Tattoos have been a form of body art from times immemorial. Though in the recent past, tattoos were associated with bohemian and rebellious behaviour, tattoos are being more and more accepted today. There are various types of tattoos, both temporary and permanent, amateur and professional.
Tattoo removal is becoming more and more common today as many people are experimenting with this form of body art. However, when people change their jobs, or move up the corporate ladder, these may become inappropriate. Similarly, the armed forces also have strict regulations about body art. Some people also may have had the traditional tattooing in childhood, and may now want to get those removed.
The best method to remove a tattoo is to use Lasers. There are Q switched lasers which target the pigment in the tattoo helping to fade the tattoo. These can be combined with treatments such as microneedling, dermabrasion, or fractional lasers to hasten the lightening of the tattoo.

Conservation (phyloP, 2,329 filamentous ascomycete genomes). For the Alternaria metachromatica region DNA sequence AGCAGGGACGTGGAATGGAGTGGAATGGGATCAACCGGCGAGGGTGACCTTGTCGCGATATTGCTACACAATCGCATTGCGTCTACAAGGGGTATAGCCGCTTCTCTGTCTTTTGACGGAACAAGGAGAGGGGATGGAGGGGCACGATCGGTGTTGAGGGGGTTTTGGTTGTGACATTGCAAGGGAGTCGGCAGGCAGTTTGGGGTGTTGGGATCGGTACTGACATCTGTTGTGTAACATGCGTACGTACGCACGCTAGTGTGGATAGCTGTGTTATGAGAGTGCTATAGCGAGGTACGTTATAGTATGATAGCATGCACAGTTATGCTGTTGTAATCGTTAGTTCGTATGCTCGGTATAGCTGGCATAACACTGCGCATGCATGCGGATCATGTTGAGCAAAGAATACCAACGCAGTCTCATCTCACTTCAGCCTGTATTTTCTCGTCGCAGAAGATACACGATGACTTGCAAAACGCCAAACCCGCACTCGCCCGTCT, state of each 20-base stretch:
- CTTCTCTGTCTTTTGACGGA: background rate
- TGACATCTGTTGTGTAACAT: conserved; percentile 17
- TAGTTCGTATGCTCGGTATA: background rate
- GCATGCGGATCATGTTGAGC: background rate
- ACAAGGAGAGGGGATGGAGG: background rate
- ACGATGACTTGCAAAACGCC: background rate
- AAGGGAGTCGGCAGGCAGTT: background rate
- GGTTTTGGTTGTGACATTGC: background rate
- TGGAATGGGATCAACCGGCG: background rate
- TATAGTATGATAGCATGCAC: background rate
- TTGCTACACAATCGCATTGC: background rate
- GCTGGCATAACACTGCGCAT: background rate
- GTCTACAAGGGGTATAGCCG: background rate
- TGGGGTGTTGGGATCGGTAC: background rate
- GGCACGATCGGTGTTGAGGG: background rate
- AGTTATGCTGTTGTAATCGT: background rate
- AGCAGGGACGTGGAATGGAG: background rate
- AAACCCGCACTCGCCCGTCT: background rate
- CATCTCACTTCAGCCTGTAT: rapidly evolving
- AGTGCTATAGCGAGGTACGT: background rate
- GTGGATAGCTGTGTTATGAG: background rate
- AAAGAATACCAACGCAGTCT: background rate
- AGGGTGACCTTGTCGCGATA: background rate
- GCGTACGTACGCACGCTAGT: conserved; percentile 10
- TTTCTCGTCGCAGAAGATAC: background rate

Usually 4-8 sessions of laser treatments, around 6-8 weeks apart are needed for the treatment of tattoos. However, multicolour and professional tattoos may require more numbers of sessions.
Tattoos contain pigments, and these pigments may cause allergic reactions. The itching and swelling may be due to the same. Trying a potent corticosteroid cream may help to reduce the swelling and itching. However, if the swelling is persisting, there may be a keloid or infection over the tattoo. Do meet an experienced dermatologist, who can help you with this problem.
Temporary tattoos often contain PPD which is a black dye. If you are allergic to PPD, these temporary tattoos can leave permanent marks or scars on your skin. These scars can only be removed with a fractional laser treatment. Do consult a dermatologist so you could get personalised advice.
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The information provided in Dr. Dixit's answer is for educational purposes only and is not intended to constitute medical advice. The information provided should not be relied upon as a substitute for consultations with a qualified health professional who may be familiar with your individual medical needs.